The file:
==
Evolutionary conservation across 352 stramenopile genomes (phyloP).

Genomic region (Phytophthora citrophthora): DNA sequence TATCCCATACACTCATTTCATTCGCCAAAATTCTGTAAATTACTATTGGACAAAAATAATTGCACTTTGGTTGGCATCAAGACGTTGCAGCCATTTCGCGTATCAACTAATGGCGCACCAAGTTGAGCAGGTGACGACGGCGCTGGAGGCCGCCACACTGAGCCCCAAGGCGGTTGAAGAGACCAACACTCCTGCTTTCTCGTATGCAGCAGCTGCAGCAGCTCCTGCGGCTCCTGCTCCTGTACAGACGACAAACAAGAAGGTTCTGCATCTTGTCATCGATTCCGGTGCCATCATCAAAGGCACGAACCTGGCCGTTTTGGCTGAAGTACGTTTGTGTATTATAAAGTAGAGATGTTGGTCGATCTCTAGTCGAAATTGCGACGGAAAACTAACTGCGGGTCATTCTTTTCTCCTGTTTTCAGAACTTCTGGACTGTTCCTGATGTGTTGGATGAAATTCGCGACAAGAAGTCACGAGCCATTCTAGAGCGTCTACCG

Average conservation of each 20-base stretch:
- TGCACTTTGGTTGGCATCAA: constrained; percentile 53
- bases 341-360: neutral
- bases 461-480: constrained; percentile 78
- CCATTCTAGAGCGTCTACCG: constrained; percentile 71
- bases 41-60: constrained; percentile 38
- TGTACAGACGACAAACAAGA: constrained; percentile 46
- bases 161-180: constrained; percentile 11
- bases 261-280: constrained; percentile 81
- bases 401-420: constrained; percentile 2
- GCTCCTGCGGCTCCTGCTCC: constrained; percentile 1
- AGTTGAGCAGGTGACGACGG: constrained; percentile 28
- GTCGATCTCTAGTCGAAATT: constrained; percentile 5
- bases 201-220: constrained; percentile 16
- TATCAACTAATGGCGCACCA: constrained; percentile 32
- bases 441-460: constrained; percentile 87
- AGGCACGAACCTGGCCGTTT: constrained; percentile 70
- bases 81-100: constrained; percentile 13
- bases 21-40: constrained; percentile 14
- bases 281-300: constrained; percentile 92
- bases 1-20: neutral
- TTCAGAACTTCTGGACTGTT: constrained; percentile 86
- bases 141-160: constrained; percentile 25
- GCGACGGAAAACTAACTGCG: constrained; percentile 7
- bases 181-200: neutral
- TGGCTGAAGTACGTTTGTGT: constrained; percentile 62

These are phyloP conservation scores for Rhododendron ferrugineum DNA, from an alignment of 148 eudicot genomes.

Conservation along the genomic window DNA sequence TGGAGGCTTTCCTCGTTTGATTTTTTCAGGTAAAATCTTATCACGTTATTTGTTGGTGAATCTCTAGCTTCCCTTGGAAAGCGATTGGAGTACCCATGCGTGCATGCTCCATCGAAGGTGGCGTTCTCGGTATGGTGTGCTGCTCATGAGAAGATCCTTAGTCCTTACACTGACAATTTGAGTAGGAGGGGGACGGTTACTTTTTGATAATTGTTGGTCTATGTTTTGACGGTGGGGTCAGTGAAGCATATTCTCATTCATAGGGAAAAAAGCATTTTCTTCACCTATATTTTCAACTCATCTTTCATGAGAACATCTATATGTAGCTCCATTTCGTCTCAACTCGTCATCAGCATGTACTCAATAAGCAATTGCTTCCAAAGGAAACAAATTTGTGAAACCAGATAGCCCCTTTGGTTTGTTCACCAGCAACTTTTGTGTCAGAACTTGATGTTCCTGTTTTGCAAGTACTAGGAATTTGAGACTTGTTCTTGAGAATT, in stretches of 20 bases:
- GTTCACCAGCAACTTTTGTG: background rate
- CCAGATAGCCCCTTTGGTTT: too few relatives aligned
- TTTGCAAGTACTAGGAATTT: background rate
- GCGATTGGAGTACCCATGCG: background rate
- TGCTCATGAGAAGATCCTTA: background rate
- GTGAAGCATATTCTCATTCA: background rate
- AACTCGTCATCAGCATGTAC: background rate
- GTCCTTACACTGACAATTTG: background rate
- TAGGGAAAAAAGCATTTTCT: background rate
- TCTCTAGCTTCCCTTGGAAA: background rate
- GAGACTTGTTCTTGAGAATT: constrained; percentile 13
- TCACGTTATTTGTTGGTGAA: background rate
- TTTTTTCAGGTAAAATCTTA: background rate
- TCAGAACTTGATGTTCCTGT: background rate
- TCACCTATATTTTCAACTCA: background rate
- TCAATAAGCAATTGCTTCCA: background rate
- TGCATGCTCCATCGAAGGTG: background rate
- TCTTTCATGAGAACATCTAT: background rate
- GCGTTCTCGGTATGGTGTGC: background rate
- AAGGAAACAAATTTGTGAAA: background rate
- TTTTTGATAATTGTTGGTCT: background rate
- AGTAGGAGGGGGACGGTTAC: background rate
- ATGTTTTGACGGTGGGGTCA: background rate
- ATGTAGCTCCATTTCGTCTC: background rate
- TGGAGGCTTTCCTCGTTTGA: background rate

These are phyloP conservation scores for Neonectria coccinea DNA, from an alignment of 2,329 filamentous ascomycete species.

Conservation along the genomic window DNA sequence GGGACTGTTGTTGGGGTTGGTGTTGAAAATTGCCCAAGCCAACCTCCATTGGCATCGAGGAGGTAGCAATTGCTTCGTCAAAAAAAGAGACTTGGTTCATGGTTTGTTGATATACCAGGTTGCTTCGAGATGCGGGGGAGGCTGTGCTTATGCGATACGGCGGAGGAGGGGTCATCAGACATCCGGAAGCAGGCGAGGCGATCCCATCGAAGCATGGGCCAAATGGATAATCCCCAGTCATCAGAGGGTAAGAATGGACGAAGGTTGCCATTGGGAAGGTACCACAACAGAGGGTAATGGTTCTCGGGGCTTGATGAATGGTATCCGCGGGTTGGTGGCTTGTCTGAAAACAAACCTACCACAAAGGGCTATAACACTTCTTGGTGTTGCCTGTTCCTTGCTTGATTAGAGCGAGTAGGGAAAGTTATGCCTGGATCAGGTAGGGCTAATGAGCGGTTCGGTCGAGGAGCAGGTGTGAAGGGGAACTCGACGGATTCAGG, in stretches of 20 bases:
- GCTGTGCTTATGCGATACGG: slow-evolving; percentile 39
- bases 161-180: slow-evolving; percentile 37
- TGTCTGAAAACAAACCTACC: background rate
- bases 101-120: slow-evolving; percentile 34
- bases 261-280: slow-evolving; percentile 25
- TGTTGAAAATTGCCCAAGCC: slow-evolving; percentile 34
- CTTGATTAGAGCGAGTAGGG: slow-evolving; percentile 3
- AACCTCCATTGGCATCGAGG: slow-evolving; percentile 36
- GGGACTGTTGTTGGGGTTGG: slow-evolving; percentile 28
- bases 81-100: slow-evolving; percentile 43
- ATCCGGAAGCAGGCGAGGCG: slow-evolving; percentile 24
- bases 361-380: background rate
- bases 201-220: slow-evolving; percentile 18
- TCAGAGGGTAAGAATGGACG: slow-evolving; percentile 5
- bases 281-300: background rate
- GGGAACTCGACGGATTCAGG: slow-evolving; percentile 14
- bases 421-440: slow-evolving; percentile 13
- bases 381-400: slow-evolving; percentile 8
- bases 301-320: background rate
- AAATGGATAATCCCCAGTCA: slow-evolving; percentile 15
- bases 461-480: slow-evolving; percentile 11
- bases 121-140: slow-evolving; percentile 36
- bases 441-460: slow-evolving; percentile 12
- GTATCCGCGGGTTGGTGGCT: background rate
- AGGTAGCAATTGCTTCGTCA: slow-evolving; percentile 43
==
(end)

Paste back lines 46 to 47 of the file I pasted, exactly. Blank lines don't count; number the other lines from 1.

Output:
- TCAATAAGCAATTGCTTCCA: background rate
- TGCATGCTCCATCGAAGGTG: background rate